Why I Changed My Name at 25-Years-Old and How Does It Feel
Are you what you're named? Or are you named for who you are?
Imagine for a minute. Yesterday, you were still responding to the name “Karen,” and suddenly today you are Allie. It is official; it is on your workstation, on your passport, on your bank account—just “Allie” everywhere.
It sounds trivial, but let me assure you this: it can easily be one of the MOST surreal things that ever happens to you.
So what exactly made me change my name at 25-years-old?
For a start, I had never liked my original name, which I shall not reveal for sake of privacy (but honestly, it is more of saving myself from further embarrassment on the internet). But one thing for sure, it is not Karen, which might actually have been better than my original name, since it at least serves the most basic function of a name—being pronounceable and “callable.”
At my birth, my mum got a little too over-creative with my first name, giving me a made-up name that turned out to be huge challenge to roll off smoothly from any first-timers’ tongue. Growing up, I dreaded all kinds of first day introduction. It was still not too bad if I get to introduce myself first, but if the teachers chose to go down the name list one by one, I came to understand that it was me that they were calling by their abrupt, hesitant, and trying pause, even before they muttered some ridiculous jumble of sounds that vaguely resembled my first name.
As for my last name, though it is pronounceable, I just could not associate myself with it since I was young. My father has never been a big part of my life and to bring myself to answer to his family name always required a conscious effort.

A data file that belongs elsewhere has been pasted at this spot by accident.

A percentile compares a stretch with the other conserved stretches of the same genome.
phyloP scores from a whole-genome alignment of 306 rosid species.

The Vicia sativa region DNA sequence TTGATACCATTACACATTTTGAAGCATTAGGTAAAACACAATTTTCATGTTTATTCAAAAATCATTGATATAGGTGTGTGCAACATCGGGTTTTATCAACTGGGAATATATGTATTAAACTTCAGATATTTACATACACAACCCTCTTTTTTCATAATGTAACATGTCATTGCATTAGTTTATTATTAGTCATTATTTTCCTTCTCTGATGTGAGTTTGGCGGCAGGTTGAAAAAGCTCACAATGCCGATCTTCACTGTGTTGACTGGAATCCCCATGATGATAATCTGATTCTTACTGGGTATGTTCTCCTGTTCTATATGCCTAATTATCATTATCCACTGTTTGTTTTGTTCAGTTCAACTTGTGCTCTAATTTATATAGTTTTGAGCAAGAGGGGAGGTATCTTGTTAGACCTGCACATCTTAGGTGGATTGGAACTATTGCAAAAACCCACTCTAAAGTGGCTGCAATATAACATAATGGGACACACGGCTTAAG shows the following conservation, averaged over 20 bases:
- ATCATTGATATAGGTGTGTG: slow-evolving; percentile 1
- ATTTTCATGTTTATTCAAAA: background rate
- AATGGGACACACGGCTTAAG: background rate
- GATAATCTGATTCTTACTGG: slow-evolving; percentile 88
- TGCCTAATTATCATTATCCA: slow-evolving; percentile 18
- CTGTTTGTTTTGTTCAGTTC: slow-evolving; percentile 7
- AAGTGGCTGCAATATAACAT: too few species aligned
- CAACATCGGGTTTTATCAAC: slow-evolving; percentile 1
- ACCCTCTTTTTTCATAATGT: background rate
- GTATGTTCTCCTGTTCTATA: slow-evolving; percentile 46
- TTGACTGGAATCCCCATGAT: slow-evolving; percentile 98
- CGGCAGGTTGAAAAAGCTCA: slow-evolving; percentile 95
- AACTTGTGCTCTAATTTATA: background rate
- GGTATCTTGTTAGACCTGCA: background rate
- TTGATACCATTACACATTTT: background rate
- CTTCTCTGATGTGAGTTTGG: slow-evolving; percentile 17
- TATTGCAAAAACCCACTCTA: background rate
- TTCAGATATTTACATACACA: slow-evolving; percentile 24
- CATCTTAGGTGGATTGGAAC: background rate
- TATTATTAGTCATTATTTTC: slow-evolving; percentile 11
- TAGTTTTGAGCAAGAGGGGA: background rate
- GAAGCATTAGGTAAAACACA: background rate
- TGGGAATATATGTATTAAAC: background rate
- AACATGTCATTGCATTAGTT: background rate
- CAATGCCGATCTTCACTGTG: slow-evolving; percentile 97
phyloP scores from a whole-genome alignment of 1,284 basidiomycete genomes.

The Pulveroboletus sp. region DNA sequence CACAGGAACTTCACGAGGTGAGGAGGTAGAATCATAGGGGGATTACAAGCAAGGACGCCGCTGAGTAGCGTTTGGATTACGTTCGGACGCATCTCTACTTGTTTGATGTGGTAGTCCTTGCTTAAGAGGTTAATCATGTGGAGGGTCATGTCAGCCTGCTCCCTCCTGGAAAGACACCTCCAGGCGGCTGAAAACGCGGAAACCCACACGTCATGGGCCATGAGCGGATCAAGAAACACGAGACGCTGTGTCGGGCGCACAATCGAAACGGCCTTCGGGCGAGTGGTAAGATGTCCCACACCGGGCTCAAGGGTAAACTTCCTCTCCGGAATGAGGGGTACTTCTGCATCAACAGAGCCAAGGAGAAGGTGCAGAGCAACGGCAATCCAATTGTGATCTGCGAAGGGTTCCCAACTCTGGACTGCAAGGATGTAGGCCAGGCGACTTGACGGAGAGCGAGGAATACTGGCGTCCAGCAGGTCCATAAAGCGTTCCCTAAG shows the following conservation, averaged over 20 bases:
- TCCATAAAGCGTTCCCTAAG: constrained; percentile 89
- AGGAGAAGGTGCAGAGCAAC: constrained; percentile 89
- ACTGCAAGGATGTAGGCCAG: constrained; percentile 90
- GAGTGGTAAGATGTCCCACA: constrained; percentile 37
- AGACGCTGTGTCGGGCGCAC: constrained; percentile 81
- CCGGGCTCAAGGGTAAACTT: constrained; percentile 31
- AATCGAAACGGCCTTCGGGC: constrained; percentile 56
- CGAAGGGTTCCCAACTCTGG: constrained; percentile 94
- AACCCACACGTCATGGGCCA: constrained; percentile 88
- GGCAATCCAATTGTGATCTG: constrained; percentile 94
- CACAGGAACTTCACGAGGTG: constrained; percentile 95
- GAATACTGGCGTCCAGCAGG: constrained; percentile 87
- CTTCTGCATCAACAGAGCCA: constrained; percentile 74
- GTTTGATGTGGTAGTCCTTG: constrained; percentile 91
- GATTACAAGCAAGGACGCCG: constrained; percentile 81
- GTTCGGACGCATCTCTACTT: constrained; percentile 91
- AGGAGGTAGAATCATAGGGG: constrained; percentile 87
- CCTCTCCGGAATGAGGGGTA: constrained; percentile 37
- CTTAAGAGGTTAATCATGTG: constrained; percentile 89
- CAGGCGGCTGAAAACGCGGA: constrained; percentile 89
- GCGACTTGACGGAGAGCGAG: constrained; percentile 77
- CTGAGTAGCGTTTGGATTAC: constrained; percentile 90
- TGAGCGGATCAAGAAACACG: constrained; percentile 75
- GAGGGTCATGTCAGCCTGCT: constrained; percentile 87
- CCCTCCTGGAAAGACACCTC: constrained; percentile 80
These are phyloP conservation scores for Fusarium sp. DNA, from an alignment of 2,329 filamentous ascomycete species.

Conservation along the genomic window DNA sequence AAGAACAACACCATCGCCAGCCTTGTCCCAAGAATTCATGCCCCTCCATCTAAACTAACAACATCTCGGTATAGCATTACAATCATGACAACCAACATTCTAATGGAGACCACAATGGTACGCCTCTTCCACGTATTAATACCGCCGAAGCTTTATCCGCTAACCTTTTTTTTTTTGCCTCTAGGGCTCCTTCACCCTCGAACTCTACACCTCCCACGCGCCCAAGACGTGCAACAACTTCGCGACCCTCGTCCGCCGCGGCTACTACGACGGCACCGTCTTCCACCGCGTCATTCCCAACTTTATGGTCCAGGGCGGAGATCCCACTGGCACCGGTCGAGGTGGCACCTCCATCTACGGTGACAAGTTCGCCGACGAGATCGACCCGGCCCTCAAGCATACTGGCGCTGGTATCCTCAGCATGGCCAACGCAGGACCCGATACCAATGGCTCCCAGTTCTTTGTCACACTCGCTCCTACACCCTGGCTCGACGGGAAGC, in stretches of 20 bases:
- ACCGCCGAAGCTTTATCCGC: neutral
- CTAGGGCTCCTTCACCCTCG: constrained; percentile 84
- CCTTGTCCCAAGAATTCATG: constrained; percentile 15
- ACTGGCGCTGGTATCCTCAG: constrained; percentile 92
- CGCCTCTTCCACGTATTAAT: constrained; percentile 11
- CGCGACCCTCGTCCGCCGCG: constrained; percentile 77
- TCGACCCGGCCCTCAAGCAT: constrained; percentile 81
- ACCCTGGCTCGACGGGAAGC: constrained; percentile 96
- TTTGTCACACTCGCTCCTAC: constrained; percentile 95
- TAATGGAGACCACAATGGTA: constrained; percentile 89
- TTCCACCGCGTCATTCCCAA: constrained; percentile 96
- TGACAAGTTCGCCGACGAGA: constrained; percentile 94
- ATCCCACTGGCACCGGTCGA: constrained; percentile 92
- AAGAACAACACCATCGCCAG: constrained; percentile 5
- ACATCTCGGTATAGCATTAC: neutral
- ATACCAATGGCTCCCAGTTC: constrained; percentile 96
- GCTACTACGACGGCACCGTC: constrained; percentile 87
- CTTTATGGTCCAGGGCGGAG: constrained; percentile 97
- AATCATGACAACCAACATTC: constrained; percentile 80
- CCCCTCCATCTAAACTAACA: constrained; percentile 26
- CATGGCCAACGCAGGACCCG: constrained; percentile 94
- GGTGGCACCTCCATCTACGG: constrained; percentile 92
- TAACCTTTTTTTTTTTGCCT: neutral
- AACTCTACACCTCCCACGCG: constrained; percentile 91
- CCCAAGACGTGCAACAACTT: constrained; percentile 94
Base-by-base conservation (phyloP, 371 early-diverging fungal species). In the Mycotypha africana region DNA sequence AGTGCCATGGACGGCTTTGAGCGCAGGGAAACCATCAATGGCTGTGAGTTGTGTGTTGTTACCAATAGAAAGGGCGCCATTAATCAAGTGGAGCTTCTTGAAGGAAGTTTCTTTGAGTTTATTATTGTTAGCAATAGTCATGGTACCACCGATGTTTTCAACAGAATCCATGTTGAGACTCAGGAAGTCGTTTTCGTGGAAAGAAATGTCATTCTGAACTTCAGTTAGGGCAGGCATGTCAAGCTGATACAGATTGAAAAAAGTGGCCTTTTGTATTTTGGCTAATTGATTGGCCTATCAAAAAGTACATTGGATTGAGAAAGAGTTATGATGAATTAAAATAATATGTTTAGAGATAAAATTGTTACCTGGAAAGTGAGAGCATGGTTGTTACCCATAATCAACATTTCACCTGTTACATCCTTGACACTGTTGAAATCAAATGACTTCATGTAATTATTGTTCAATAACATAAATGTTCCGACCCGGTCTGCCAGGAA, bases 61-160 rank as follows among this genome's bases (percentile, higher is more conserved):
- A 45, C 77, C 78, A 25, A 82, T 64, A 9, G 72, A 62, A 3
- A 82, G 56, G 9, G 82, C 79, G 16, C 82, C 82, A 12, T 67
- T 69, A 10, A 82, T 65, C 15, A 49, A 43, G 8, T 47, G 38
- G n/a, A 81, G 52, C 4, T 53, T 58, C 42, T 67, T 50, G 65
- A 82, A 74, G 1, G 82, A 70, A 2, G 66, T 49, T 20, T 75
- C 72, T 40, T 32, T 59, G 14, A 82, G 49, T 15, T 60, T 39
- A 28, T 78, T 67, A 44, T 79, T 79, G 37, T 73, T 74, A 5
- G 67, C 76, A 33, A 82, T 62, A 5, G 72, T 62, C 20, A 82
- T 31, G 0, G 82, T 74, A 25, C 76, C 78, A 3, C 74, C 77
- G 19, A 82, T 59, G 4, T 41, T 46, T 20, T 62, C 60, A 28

I lived with this uncomfortable name situation for 25 years, pulling through all the identity crises and inconvenience that it had brought upon me. One day, while renewing my passport at the authority, I casually asked the officer about the procedure required of one if they wish to legally change their name. It turned out, it really does not require much to do that—a deed poll by the lawyer is all that it necessitated.
Ever since then, I could not let that thought go. I questioned the purpose of names, I questioned to what extent this name that I could not associate with had become my identity, I questioned how other people would feel if I were to announce a name change, etc. Until four days later, I walked into a lawyer’s office and five administrative minutes later, I had officially changed my name.
So new name is in place, now what?
The first time I saw my new name in print, in that official authoritative font on my passport, that alarmed voice immediately rang up in my head, “Did I just change my name on a whim?!” Initially, seeing and hearing people calling me by the new name made me feel almost like I had stepped into a new role or some sort of invented persona. But it did get easier with time, and soon enough, the reverse started to happen—you felt odd when you chanced upon a dated piece of document with your old name or running into old friends and heard them call you by your old name.
It was frankly a weird period of my life. A name is such a central piece to one’s identity that when stripped out of it, one has to be very clear of what else makes them them on top of an arbitrary name that is given to them either at birth, or in my case, on a whim by myself.
In hindsight, I could not be happier that I finally had the courage to decide on the name change after 25 years. Though it comes with some initial inconvenience, it strengthens my identity of who I see myself as and that alone is a priceless outcome.